Foreign savings (also known as the current account balance) are also a drag on profits. Remember that the current account balance measures the amount the U.S. owes to the rest of the world (in terms of both actual goods and services purchased and investment flows) minus the amount the rest of the world owes to the U.S. (again in terms of payments for goods and services and investment flows). If the U.S. is running a current account deficit, then it owes the rest of the world, and this is lost potential profits from the perspective of the domestic business sector.
Finally, we have dividends. This may seem like a counterintuitive source of profits since these are paid out by the business sector to households. However, from the perspective of the household sector, these are a form of income, which can be spent, thereby creating profits for the business sector.
Having set this out, I then showed an exhibit of the macro drivers of profits over time, today updated in Exhibit 3.
As I opined in 2012, “Even a cursory glance at the exhibit reveals that net investment has generally been the biggest driver of corporate profitability over time. However, the stand-out engine of corporate profits of late has been the fiscal deficit.”
Where I went truly wrong was in the fateful statement that “it is almost unthinkable that it [the fiscal deficit] will remain at current levels over the course of the next few years.” In retrospect, this appears to have been a failure of my imagination. To make this even clearer, consider Table 1.
A deeper dive into the macro drivers of profits
Let’s consider the first two elements of the table, investment, and dividends. I view these as a combined element reflecting corporate choices over financing and distribution. In essence, firms can either invest their income or distribute it to the owners. As Exhibit 4 shows, we have witnessed a massive shift from investment to dividends. I am tempted to say this shift reflects increasing monopoly power by corporates (which is generally held to lower investment) and the rising dividends are a form of rent extraction, a topic I will return to in a future paper in this series. However, I am sure alternative explanations exist as well. The bottom line from the profits equation point of view is that it really doesn’t matter: the combined total from the two elements has hardly changed – averaging 11.7% from 1950 to 2012, and 11.1% thereafter.
Household savings are identical in the two sample periods in Table 1 (by sheer happenstance, perhaps a testament to the flaw of averages). For a long time – from 1950 to 1980 – household savings were pretty constant. Then a marked downward trend was established until shortly before the GFC. In the wake of the GFC, household savings returned to something a little more like normal, until the arrival of Covid, when savings skyrocketed. And now, during the recovery, savings have collapsed to near-all-time lows (see Exhibit 5). Given these wild gyrations of late, we will have to wait and see where household savings settle (if indeed they do). However, given the albeit coincidental equality in the two samples, household savings were clearly not the source of my error.
It is worth noting that despite the averages being equal, the underlying dynamics of savings are very different. This doesn’t matter from a Kalecki equation point of view, but it is important in understanding the nature of U.S. economic evolution (yet another subject I will tackle later in this series). For now, we simply present the differential savings behavior (expressed here as a percent of income) for the top 1%, the next 9%, and the bottom 90%. The estimates come from a recent paper1 by Mian, Straub, and Sufi. We have scaled the data to match the household savings data in order to make for easy comparison. In essence, we see that in the early sample, the savings rates were more evenly distributed. However, over the course of the 1990s onwards we have witnessed increased savings rates from those at the very top of the income chain, and significant declines in the savings rates for the vast majority. This is unlikely to lead to a sustainable outcome and might possibly increase economic fragility, but more on this topic in time.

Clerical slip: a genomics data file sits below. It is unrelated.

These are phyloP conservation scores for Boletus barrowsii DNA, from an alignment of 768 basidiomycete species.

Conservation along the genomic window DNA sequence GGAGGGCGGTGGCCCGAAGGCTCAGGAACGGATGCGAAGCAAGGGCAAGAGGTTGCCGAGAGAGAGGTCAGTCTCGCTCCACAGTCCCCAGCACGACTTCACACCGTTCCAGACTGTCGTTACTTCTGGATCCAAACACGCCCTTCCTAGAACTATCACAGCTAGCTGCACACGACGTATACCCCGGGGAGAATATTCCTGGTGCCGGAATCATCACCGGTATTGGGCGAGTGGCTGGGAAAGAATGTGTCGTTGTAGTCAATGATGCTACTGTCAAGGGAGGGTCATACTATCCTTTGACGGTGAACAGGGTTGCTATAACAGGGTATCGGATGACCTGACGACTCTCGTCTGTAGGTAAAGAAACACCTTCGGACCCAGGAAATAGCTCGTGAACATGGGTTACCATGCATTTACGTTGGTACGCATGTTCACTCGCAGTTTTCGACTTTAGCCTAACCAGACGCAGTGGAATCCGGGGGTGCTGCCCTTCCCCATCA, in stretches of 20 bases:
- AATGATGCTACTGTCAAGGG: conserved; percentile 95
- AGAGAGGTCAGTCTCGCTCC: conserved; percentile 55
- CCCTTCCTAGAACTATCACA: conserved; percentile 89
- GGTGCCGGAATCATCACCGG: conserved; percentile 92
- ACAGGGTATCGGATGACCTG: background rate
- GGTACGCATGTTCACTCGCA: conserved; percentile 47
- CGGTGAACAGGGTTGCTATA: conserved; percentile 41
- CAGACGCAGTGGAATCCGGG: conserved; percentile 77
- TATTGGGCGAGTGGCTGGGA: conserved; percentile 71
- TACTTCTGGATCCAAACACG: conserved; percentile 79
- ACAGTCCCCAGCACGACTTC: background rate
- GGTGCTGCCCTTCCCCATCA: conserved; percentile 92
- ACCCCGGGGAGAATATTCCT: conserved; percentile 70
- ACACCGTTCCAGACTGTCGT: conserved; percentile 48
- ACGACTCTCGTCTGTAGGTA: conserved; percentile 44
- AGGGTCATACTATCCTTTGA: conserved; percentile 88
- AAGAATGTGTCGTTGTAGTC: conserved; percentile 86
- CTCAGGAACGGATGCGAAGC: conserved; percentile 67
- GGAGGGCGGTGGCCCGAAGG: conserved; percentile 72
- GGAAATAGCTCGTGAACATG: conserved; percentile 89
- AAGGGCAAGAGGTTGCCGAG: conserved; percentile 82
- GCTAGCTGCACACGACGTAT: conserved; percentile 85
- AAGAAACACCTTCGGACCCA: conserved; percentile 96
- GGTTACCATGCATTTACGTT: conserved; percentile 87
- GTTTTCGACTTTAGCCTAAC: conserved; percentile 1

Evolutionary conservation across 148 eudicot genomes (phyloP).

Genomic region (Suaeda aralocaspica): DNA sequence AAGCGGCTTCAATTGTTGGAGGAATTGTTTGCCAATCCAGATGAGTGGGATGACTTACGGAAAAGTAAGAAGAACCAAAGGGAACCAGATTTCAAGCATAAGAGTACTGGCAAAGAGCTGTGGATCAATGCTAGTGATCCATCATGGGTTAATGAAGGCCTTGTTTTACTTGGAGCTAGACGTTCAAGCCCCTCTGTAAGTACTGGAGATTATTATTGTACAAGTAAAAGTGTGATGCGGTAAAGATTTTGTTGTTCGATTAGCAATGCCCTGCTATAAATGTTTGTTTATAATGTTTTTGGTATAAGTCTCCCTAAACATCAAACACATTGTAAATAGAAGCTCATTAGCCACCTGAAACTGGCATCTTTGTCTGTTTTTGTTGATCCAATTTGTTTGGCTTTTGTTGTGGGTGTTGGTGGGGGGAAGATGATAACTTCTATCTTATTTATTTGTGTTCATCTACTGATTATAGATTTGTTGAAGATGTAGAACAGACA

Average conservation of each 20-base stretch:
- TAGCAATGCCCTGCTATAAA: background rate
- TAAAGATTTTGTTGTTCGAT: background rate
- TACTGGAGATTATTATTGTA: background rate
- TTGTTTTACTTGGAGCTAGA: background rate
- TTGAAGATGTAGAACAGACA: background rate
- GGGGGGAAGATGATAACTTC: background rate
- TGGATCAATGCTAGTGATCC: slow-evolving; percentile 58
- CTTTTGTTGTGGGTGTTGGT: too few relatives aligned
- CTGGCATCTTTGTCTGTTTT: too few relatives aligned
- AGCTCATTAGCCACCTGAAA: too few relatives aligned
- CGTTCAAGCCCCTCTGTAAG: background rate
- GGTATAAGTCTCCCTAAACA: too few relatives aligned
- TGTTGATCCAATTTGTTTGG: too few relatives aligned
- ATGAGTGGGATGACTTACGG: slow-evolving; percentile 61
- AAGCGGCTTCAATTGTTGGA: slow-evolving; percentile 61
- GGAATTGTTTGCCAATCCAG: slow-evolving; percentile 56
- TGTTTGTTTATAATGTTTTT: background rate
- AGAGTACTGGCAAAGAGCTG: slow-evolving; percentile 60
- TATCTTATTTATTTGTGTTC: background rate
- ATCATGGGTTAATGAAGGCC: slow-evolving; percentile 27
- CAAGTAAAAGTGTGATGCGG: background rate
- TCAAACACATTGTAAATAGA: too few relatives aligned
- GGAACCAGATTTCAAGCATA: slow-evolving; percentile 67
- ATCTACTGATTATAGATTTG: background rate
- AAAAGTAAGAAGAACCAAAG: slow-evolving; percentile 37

All of this brings us to the source of my error, the fiscal deficit. Simply put, the fiscal deficit stayed much larger than I was expecting back in 2012. As Exhibit 3 shows, between 1950 and 2011 the fiscal deficit averaged just shy of 3% of GDP. In the last 10 years, it has averaged more than double this level (6.6%). And this rise was not the sole result of the measures introduced to deal with the pandemic. Looking only between 2012 and 2019, the fiscal deficit averaged nearly 5.5% p.a.
Interestingly, the source of the increased deficits wasn’t a shortfall in revenues (which was my prior thesis; yep, wrong again), but rather an increase in spending – again, an observation that holds true even if we exclude the pandemic period (witness Exhibit 7). Of course, this raises the question as to what was behind the rise in spending.
Has Minsky’s Era of Big Government Arrived?
As Exhibit 8 shows, when we compare the two sample periods the sources of the increase in government expenditure are health, Medicare, income security, and Social Security. Once again this holds true even if we exclude the pandemic period (although income security plays a smaller role, as one might expect).
The irony of increased fiscal expenditure being the source of the rise in profits is not lost on me. I have argued in the past that fiscal policy should have a much more active role to play in stabilizing the economy (see “Market Macro Myths: Debts, Deficits, and Delusions,” Jan 2016). Indeed, no less than Hyman Minsky (another of my economic heroes, and fellow fan of Kalecki) argued that what he called “Big Government” was a prerequisite for stabilizing an inherently unstable system. Indeed, in 1986 he wrote:
"Big Government must be big enough to ensure that swings in private investment lead to sufficient offsetting swings in the Government’s deficit so that profits are stabilized. This means that Government must be of the same order of magnitude as or larger than investment."